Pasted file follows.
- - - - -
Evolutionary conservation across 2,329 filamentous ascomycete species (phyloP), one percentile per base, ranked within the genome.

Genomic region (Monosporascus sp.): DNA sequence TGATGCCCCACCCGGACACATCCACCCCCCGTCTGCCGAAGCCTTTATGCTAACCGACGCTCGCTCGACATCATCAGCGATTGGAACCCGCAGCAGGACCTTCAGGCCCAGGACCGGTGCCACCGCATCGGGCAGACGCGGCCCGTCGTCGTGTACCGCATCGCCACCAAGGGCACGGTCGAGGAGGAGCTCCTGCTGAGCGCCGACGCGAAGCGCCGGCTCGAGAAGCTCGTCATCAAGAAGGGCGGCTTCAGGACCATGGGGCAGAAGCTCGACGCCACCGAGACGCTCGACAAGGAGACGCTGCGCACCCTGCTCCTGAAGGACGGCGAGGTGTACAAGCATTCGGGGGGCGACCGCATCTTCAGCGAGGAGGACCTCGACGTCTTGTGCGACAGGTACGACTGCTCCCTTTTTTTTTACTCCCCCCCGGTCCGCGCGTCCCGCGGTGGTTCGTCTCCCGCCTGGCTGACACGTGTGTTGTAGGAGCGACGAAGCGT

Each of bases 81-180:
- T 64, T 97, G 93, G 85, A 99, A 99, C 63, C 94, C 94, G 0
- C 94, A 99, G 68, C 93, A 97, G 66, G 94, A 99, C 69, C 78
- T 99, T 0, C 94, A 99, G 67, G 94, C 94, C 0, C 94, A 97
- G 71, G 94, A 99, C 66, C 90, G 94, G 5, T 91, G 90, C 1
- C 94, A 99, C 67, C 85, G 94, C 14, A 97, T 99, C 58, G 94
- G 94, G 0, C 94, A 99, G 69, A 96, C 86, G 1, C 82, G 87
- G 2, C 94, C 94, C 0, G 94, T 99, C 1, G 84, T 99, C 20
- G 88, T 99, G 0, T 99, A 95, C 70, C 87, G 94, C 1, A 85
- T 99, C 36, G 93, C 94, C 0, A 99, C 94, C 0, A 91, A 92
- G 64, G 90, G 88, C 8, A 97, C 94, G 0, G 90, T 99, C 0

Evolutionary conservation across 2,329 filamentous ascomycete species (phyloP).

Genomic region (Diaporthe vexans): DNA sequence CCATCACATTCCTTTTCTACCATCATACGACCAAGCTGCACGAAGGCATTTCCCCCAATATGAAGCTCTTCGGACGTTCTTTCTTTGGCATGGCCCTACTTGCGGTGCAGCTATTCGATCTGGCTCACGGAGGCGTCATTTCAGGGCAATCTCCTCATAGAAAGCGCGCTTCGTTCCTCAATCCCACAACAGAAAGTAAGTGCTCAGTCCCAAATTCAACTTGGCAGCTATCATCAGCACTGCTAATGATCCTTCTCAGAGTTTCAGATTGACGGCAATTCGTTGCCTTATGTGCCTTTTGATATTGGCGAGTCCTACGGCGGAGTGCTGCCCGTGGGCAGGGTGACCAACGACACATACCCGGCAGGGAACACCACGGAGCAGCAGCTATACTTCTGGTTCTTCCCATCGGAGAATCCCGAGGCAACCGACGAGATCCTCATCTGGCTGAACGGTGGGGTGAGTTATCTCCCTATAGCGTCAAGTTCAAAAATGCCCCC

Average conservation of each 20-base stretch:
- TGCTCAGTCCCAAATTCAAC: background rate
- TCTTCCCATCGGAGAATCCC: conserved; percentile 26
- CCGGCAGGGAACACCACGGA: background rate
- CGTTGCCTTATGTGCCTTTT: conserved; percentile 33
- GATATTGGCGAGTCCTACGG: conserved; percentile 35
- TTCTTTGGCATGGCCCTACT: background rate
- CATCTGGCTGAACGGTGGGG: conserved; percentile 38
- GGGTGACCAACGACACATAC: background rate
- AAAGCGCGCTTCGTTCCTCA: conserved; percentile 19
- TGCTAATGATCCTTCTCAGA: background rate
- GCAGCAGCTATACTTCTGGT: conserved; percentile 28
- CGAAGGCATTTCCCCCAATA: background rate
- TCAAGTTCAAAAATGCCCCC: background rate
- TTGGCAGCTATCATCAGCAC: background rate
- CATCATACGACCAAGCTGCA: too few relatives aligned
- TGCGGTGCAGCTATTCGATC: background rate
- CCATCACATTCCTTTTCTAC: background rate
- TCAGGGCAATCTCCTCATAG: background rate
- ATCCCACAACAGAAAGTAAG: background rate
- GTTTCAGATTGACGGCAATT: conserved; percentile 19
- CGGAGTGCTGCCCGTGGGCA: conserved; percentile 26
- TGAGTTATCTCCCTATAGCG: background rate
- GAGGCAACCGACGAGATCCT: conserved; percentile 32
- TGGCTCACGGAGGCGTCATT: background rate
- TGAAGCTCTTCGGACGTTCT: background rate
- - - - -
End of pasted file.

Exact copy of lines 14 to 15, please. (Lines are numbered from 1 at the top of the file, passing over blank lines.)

Evolutionary conservation across 2,329 filamentous ascomycete species (phyloP).

Genomic region (Diaporthe vexans): DNA sequence CCATCACATTCCTTTTCTACCATCATACGACCAAGCTGCACGAAGGCATTTCCCCCAATATGAAGCTCTTCGGACGTTCTTTCTTTGGCATGGCCCTACTTGCGGTGCAGCTATTCGATCTGGCTCACGGAGGCGTCATTTCAGGGCAATCTCCTCATAGAAAGCGCGCTTCGTTCCTCAATCCCACAACAGAAAGTAAGTGCTCAGTCCCAAATTCAACTTGGCAGCTATCATCAGCACTGCTAATGATCCTTCTCAGAGTTTCAGATTGACGGCAATTCGTTGCCTTATGTGCCTTTTGATATTGGCGAGTCCTACGGCGGAGTGCTGCCCGTGGGCAGGGTGACCAACGACACATACCCGGCAGGGAACACCACGGAGCAGCAGCTATACTTCTGGTTCTTCCCATCGGAGAATCCCGAGGCAACCGACGAGATCCTCATCTGGCTGAACGGTGGGGTGAGTTATCTCCCTATAGCGTCAAGTTCAAAAATGCCCCC